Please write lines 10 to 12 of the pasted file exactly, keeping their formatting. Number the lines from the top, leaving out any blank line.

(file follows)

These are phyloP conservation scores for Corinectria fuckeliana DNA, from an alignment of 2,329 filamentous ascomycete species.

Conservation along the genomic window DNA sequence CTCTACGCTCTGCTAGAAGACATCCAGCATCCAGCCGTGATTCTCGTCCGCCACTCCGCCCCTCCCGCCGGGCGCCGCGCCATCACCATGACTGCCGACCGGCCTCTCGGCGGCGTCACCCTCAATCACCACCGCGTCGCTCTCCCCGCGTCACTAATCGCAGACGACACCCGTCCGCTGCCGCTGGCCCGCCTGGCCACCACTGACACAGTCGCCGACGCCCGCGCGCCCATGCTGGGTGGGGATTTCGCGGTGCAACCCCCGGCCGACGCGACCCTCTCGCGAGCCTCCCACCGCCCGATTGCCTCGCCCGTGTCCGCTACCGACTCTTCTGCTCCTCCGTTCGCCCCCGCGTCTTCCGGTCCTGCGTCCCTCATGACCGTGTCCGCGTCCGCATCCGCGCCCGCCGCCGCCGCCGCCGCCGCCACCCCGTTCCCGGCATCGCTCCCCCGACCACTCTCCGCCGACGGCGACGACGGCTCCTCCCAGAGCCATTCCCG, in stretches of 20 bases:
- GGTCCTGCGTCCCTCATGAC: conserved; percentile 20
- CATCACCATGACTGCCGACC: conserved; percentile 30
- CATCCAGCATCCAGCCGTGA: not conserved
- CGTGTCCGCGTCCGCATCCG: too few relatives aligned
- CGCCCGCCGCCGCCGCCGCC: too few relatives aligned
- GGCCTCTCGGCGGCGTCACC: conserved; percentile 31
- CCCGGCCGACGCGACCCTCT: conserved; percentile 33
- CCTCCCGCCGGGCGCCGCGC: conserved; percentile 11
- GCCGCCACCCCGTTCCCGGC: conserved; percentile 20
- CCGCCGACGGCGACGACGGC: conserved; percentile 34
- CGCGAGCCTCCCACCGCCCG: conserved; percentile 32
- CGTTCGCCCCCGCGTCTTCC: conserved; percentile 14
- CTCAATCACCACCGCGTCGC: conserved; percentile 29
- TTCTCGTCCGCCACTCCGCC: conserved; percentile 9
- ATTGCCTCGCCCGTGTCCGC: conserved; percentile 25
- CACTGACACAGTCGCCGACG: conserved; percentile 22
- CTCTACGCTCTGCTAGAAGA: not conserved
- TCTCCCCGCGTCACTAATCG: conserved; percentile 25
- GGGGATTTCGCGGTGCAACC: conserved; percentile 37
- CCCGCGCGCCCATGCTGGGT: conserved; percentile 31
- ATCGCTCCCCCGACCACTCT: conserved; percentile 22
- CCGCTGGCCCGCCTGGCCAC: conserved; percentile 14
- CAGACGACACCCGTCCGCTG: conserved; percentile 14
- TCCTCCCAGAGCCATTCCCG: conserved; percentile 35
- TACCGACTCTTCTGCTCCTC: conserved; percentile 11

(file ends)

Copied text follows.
- CCTCCCGCCGGGCGCCGCGC: conserved; percentile 11
- GCCGCCACCCCGTTCCCGGC: conserved; percentile 20
- CCGCCGACGGCGACGACGGC: conserved; percentile 34